Chinese Police Detain U.S. Citizen

BEIJING--Police in the southern city of Guangzhou detained a U.S. citizen who was meeting with Chinese followers of the banned Falun Gong sect, a U.S. official said today.

Jie Sun, a Chinese American software engineer and Falun Gong adherent from Colorado who recently was working in the Washington area, was detained Wednesday along 14 fellow practitioners, according to a friend of Sun's and a human rights group. The friend, Xiaowei Xia of Denver, said he received a frantic cell phone call from Sun after she was detained.

The U.S. State Department has been in contact with the Chinese Foreign Ministry about the detention, a U.S. consular spokesman said. U.S. officials were trying to determine if Sun has been released, he said. Police in Guangzhou refused to comment.

The Hong Kong-based Information Center of Human Rights and Democratic Movement in China said Sun, 36, was taken into custody along with one Swede, two Australians, and 11 Chinese citizens. Xia said Sun went to China between Oct. 31 and Nov. 7 in a show of support for the banned breathing and meditation group.

Indonesian Denies Abuses in Aceh

JAKARTA, Indonesia--Hauled before a parliamentary panel investigating human rights abuses in Aceh province, Indonesia's former military commander defiantly rejected accusations yesterday that he and other commanders ordered troops to commit mass killings and torture to crush an independence rebellion.

"It is not true at all that the central government and the military engineered any atrocities," said Gen. Wiranto, who stepped down as armed forces chief last month to join the cabinet of President Abdurrahman Wahid.

Wiranto also suggested the military might drop its controversial demand for martial law in the province. Other senior officers have warned that tough action was needed to stop the situation in Aceh, on the northern tip of Sumatra island, from spinning out of control.

U.N. Says 100,000 Return to East Timor GENEVA--More than 100,000 refugees have returned to East Timor, but militiamen continue to hamper repatriation despite a deal signed this week between Indonesia and U.N. forces, the U.N. refugee agency said.

In a statement, the U.N. High Commissioner for Refugees said she hopes the establishment of a joint border commission agreed to on Monday would "produce a breakthrough in efforts to gain unimpeded access to the camps and halt harassment of returnees." Many refugees remain in camps in western Timor, part of an Indonesian province that borders the newly independent East Timor.

Meanwhile, the Jakarta Post reported today that investigators have dug up mass graves containing the bodies of 25 people allegedly killed by anti-independence militias and Indonesian troops in East Timor.

China to Ratify Test Ban, Official Says

BEIJING--China still intends to ratify the global treaty banning nuclear tests, despite the U.S. Senate's rejection of the pact, China's top arms control official was quoted as saying.

Sha Zukang said the treaty had no hope of ever coming into effect without American approval, the state-run New China News Agency reported.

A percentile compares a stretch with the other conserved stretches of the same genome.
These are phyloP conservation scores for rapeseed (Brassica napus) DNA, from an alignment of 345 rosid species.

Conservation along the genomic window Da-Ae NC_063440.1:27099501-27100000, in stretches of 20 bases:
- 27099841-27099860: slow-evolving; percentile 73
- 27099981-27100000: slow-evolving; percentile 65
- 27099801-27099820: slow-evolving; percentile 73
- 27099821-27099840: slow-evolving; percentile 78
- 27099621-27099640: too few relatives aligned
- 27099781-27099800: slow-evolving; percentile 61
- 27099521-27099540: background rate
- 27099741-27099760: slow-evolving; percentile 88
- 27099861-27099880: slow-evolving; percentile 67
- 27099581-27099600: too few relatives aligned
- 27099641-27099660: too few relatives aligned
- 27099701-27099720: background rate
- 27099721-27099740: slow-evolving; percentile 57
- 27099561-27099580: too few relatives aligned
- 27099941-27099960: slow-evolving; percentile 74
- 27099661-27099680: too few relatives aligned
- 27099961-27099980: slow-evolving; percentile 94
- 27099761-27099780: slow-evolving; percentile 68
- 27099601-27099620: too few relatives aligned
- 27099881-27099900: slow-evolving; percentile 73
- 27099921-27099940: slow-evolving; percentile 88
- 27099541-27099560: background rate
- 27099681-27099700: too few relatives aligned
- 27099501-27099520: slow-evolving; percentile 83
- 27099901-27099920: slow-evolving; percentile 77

Sharif's Brother Charged in Pakistan

KARACHI, Pakistan--The younger brother of former Pakistani prime minister Nawaz Sharif was accused of treason and hijacking, the attorney general of southern Sindh province said.

Shahbaz Sharif and two other Sharif loyalists--Saif Rehman, ex-chief of the anti-corruption unit, and Saeed Mehdi, a senior bureaucrat--appeared in an anti-terrorist court in Karachi. They were ordered to remain in police custody until today.


Yugoslav Government Blocks Heating Oil

BELGRADE--Hundreds of tons of badly needed heating oil destined for two cities run by opponents of President Slobodan Milosevic remained blocked near the Yugoslav border.

Yugoslavia's customs authorities, citing technical problems, held up the shipment of some 350 tons of oil, said Zoran Zivkovic, mayor of Nis, one of the opposition-run towns.

Bosnian Serb Enters Plea in The Hague

THE HAGUE--A Bosnian Serb general accused of conducting the slaughter of thousands of Muslim civilians in 1995 pleaded innocent to two additional war crimes charges before a U.N. tribunal.

Gen. Radislav Krstic, 51, commanded Bosnian Serb soldiers who carried out the killings in the U.N.-protected "safe haven" of Srebrenica in eastern Bosnia during the 3 1/2-year war.


Iran Arrests Group of Extremists

TEHRAN--Iran's Intelligence Ministry said it has crushed a group of violent religious extremists, thwarting plans to assassinate President Mohammed Khatemi and other top officials.

The official Iranian news agency quoted the ministry as saying it arrested all 34 members of the radical Shiite Muslim Mahdaviat movement in connection with a planned campaign of political and sectarian violence. It said 20 were later freed.

Ranking Chinese Official Visits Israel

JERUSALEM--China's second-most powerful figure, Li Peng, began a six-day visit to Israel that is likely to showcase close relations underpinned by heavy Israeli military sales to Beijing.

Li, chairman of the National People's Congress, is the highest-ranking Chinese official to visit Israel since diplomatic relations were established in 1992, according to an Israeli government statement.


Nigerian Ethnic Groups Clash in Lagos

LAGOS, Nigeria--Members of Nigeria's two biggest ethnic groups clashed in the commercial capital of Lagos, killing at least 27 people, police said.

The bodies of the victims, some of them burned, lay on the streets of the suburb Ketu, where members of the Hausa and Yoruba groups continued to fight after armed riot police moved in to quell disturbances.


"People really believe in this place. I was at the point of deciding to stay in America for good, to become an American, buy a house, and be like everybody else."

-- Abdi Hakin Saeed, who returned to Somaliland last year after 13 years in the United States.